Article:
The only New Zealand naval ship lost to enemy action in New Zealand waters is being remembered.
The HMS Puriri, a merchant vessel commissioned as a minesweeper sank after striking a mine off Bream Head, Whangarei, on May 14, 1941. Five crew died, including the captain, Lieutenant Douglas Blacklaws of the Royal Naval Reserve (New Zealand).
The incident was subject to wartime censorship and was never widely publicised at the time, according to local historians.
Commemorations on Saturday start with a dawn blessing by local iwi, followed by a ceremony at the HMS Puriri memorial at Whangarei Heads at 11am.
The Mayor of Whangarei, Sheryl Mai, merchant navy representatives, family of the late Lt Blacklaws, members of the navy's mine disposal unit, the Littoral Warfare Unit, and veterans are expected at the event.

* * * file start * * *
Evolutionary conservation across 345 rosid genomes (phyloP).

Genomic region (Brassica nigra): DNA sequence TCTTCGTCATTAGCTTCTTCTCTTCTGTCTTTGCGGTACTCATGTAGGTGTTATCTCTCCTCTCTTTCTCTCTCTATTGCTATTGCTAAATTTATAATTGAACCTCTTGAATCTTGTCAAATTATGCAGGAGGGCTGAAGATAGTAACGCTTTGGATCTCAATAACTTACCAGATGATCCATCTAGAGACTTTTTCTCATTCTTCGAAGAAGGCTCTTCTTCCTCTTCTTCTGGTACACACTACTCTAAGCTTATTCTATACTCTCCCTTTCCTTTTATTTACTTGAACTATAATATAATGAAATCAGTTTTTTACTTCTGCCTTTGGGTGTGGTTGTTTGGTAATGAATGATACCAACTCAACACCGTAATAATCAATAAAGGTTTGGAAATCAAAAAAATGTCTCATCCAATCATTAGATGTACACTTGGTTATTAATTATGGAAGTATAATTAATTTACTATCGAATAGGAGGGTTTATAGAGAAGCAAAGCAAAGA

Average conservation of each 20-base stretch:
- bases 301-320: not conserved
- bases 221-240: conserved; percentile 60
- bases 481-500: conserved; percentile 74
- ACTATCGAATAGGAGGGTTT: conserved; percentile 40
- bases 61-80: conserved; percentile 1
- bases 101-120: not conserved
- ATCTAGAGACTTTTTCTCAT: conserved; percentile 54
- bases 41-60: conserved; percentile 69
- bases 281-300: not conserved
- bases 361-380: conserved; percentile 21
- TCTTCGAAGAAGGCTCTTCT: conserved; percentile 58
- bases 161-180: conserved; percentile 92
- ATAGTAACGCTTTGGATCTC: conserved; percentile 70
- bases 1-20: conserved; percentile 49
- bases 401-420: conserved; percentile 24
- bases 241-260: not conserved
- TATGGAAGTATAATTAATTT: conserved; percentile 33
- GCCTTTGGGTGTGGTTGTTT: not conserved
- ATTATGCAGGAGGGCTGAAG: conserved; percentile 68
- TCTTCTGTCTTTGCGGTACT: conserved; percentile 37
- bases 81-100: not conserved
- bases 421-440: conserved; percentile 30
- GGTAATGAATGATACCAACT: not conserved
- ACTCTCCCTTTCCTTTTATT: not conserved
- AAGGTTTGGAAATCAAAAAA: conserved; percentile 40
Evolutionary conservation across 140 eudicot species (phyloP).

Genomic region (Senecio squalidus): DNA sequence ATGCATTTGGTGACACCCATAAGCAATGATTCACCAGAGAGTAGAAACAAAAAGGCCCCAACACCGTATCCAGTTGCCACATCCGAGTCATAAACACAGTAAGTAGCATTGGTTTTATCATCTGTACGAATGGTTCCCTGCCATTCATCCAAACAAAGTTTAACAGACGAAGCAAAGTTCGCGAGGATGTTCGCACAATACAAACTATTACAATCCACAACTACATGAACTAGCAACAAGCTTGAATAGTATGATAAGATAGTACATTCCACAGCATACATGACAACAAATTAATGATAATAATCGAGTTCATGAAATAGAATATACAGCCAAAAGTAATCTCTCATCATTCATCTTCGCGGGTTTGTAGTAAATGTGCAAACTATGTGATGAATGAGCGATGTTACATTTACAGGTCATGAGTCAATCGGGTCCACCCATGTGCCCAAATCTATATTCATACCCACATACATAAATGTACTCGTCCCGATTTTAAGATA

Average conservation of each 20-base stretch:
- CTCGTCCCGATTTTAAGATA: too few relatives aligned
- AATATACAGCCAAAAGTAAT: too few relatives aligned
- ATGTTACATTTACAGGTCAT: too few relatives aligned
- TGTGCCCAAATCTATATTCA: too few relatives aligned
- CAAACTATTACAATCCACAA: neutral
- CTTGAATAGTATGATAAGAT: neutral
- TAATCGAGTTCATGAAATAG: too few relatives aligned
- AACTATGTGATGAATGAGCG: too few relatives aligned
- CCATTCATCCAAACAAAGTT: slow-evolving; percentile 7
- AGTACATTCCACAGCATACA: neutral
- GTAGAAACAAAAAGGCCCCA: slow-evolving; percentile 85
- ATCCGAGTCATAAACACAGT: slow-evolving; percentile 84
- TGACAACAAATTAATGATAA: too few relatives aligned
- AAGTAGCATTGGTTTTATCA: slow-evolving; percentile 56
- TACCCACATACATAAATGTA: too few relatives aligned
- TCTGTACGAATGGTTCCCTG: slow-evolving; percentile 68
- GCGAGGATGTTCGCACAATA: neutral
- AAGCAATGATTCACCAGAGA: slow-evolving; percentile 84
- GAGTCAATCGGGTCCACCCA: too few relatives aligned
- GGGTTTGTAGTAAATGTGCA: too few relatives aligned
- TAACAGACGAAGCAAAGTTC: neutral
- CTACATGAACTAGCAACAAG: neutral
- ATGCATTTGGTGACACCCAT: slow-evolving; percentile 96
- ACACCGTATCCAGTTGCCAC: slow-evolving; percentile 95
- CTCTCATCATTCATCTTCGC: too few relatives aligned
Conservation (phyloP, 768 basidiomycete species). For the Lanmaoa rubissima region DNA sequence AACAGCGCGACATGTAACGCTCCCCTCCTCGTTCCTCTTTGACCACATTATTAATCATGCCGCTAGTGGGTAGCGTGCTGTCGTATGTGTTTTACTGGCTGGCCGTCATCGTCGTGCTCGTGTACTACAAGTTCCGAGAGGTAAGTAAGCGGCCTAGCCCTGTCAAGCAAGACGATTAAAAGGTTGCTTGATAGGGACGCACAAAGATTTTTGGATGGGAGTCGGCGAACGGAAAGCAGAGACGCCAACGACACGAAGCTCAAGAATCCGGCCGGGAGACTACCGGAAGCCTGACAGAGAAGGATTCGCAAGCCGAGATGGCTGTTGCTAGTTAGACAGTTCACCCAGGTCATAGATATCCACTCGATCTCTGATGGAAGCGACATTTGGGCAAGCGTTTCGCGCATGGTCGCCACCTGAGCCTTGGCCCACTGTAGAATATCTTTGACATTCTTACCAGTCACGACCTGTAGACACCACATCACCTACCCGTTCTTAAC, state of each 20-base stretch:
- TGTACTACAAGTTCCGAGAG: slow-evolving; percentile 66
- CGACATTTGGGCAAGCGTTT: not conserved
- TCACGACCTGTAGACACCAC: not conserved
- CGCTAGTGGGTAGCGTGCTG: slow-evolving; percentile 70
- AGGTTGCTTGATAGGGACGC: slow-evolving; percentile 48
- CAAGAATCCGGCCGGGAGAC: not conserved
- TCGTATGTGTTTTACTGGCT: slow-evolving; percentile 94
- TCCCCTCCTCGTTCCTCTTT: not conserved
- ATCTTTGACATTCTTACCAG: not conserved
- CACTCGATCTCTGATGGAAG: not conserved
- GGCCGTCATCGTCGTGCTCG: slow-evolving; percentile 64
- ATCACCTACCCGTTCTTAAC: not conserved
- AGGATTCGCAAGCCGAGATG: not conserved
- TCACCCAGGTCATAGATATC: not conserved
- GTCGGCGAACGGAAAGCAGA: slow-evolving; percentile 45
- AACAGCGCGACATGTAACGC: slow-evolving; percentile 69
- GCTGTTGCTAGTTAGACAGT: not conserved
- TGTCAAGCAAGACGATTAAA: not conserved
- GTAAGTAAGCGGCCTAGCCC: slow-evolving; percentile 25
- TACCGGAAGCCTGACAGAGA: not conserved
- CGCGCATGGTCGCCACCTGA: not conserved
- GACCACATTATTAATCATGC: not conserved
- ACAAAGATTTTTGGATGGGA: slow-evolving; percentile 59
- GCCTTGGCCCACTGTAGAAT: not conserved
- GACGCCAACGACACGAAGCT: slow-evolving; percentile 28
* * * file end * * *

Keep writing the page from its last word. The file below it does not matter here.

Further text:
Captain Andy Watts says the ceremony is particularly relevant for the Littoral Warfare Unit, which conducts mine clearance operations in the Pacific Islands.
It's important also to note the role of the merchant navy in sustaining New Zealand's national life during World War II, he says.
"This commemoration highlights that the relationship between the RNZN and the merchant navy is just as important now as it was 75 years ago," says Capt Watts.